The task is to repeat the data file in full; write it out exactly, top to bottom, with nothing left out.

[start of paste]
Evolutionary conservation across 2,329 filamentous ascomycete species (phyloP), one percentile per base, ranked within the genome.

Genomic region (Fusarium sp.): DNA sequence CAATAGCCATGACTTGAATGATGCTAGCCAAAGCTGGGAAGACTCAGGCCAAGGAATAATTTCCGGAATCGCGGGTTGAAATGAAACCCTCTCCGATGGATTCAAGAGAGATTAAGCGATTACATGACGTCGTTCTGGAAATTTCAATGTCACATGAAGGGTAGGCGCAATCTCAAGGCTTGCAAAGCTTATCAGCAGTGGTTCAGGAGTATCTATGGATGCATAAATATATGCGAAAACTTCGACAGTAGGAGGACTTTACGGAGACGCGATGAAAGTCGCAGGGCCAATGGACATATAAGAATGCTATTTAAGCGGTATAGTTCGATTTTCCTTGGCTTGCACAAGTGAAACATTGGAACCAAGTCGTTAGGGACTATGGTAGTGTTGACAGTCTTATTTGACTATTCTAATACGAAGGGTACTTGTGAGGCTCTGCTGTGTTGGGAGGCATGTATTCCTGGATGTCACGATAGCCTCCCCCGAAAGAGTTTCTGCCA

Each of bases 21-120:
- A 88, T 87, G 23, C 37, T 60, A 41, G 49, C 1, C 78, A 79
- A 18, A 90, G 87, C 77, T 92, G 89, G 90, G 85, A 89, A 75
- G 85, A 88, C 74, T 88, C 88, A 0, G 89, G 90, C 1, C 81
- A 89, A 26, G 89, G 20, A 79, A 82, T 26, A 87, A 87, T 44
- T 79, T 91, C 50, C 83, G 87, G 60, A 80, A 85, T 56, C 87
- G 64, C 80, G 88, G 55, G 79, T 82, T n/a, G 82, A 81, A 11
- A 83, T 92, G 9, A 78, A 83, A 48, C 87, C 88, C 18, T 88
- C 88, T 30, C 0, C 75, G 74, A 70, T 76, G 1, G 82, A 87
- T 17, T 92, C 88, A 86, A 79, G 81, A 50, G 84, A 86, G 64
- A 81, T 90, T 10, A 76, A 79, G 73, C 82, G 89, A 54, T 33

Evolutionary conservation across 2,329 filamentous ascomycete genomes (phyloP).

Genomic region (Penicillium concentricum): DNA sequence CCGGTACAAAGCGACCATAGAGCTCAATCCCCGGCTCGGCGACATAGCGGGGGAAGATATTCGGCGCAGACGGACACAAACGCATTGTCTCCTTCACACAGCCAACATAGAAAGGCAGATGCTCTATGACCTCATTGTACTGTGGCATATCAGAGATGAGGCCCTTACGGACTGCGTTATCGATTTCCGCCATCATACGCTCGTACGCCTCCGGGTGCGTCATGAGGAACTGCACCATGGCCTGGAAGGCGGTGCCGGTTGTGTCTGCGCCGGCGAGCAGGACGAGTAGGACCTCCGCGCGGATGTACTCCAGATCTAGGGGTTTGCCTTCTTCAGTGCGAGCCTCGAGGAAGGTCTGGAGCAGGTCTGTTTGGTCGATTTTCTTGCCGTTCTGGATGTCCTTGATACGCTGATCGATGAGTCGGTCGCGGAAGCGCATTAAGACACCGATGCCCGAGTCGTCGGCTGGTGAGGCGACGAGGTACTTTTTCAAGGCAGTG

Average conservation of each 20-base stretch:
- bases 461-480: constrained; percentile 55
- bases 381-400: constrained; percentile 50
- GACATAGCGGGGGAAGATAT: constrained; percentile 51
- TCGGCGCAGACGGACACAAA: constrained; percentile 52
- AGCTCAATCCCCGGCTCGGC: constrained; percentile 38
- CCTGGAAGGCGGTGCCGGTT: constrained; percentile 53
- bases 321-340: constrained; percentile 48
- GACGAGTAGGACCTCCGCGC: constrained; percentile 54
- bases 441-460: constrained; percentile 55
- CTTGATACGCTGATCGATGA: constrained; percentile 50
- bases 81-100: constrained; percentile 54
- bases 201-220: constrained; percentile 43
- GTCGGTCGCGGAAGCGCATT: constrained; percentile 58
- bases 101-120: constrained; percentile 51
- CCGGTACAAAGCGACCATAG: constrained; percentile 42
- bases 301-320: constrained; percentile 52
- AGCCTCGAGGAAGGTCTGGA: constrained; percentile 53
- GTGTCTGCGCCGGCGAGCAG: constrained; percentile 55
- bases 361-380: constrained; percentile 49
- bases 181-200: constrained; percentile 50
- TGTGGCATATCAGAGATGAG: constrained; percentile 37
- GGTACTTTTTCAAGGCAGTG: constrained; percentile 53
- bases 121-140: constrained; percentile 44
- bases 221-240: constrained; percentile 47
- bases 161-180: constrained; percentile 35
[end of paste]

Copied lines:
Evolutionary conservation across 2,329 filamentous ascomycete species (phyloP), one percentile per base, ranked within the genome.

Genomic region (Fusarium sp.): DNA sequence CAATAGCCATGACTTGAATGATGCTAGCCAAAGCTGGGAAGACTCAGGCCAAGGAATAATTTCCGGAATCGCGGGTTGAAATGAAACCCTCTCCGATGGATTCAAGAGAGATTAAGCGATTACATGACGTCGTTCTGGAAATTTCAATGTCACATGAAGGGTAGGCGCAATCTCAAGGCTTGCAAAGCTTATCAGCAGTGGTTCAGGAGTATCTATGGATGCATAAATATATGCGAAAACTTCGACAGTAGGAGGACTTTACGGAGACGCGATGAAAGTCGCAGGGCCAATGGACATATAAGAATGCTATTTAAGCGGTATAGTTCGATTTTCCTTGGCTTGCACAAGTGAAACATTGGAACCAAGTCGTTAGGGACTATGGTAGTGTTGACAGTCTTATTTGACTATTCTAATACGAAGGGTACTTGTGAGGCTCTGCTGTGTTGGGAGGCATGTATTCCTGGATGTCACGATAGCCTCCCCCGAAAGAGTTTCTGCCA

Each of bases 21-120:
- A 88, T 87, G 23, C 37, T 60, A 41, G 49, C 1, C 78, A 79
- A 18, A 90, G 87, C 77, T 92, G 89, G 90, G 85, A 89, A 75
- G 85, A 88, C 74, T 88, C 88, A 0, G 89, G 90, C 1, C 81
- A 89, A 26, G 89, G 20, A 79, A 82, T 26, A 87, A 87, T 44
- T 79, T 91, C 50, C 83, G 87, G 60, A 80, A 85, T 56, C 87
- G 64, C 80, G 88, G 55, G 79, T 82, T n/a, G 82, A 81, A 11
- A 83, T 92, G 9, A 78, A 83, A 48, C 87, C 88, C 18, T 88
- C 88, T 30, C 0, C 75, G 74, A 70, T 76, G 1, G 82, A 87
- T 17, T 92, C 88, A 86, A 79, G 81, A 50, G 84, A 86, G 64
- A 81, T 90, T 10, A 76, A 79, G 73, C 82, G 89, A 54, T 33

Evolutionary conservation across 2,329 filamentous ascomycete genomes (phyloP).

Genomic region (Penicillium concentricum): DNA sequence CCGGTACAAAGCGACCATAGAGCTCAATCCCCGGCTCGGCGACATAGCGGGGGAAGATATTCGGCGCAGACGGACACAAACGCATTGTCTCCTTCACACAGCCAACATAGAAAGGCAGATGCTCTATGACCTCATTGTACTGTGGCATATCAGAGATGAGGCCCTTACGGACTGCGTTATCGATTTCCGCCATCATACGCTCGTACGCCTCCGGGTGCGTCATGAGGAACTGCACCATGGCCTGGAAGGCGGTGCCGGTTGTGTCTGCGCCGGCGAGCAGGACGAGTAGGACCTCCGCGCGGATGTACTCCAGATCTAGGGGTTTGCCTTCTTCAGTGCGAGCCTCGAGGAAGGTCTGGAGCAGGTCTGTTTGGTCGATTTTCTTGCCGTTCTGGATGTCCTTGATACGCTGATCGATGAGTCGGTCGCGGAAGCGCATTAAGACACCGATGCCCGAGTCGTCGGCTGGTGAGGCGACGAGGTACTTTTTCAAGGCAGTG

Average conservation of each 20-base stretch:
- bases 461-480: constrained; percentile 55
- bases 381-400: constrained; percentile 50
- GACATAGCGGGGGAAGATAT: constrained; percentile 51
- TCGGCGCAGACGGACACAAA: constrained; percentile 52
- AGCTCAATCCCCGGCTCGGC: constrained; percentile 38
- CCTGGAAGGCGGTGCCGGTT: constrained; percentile 53
- bases 321-340: constrained; percentile 48
- GACGAGTAGGACCTCCGCGC: constrained; percentile 54
- bases 441-460: constrained; percentile 55
- CTTGATACGCTGATCGATGA: constrained; percentile 50
- bases 81-100: constrained; percentile 54
- bases 201-220: constrained; percentile 43
- GTCGGTCGCGGAAGCGCATT: constrained; percentile 58
- bases 101-120: constrained; percentile 51
- CCGGTACAAAGCGACCATAG: constrained; percentile 42
- bases 301-320: constrained; percentile 52
- AGCCTCGAGGAAGGTCTGGA: constrained; percentile 53
- GTGTCTGCGCCGGCGAGCAG: constrained; percentile 55
- bases 361-380: constrained; percentile 49
- bases 181-200: constrained; percentile 50
- TGTGGCATATCAGAGATGAG: constrained; percentile 37
- GGTACTTTTTCAAGGCAGTG: constrained; percentile 53
- bases 121-140: constrained; percentile 44
- bases 221-240: constrained; percentile 47
- bases 161-180: constrained; percentile 35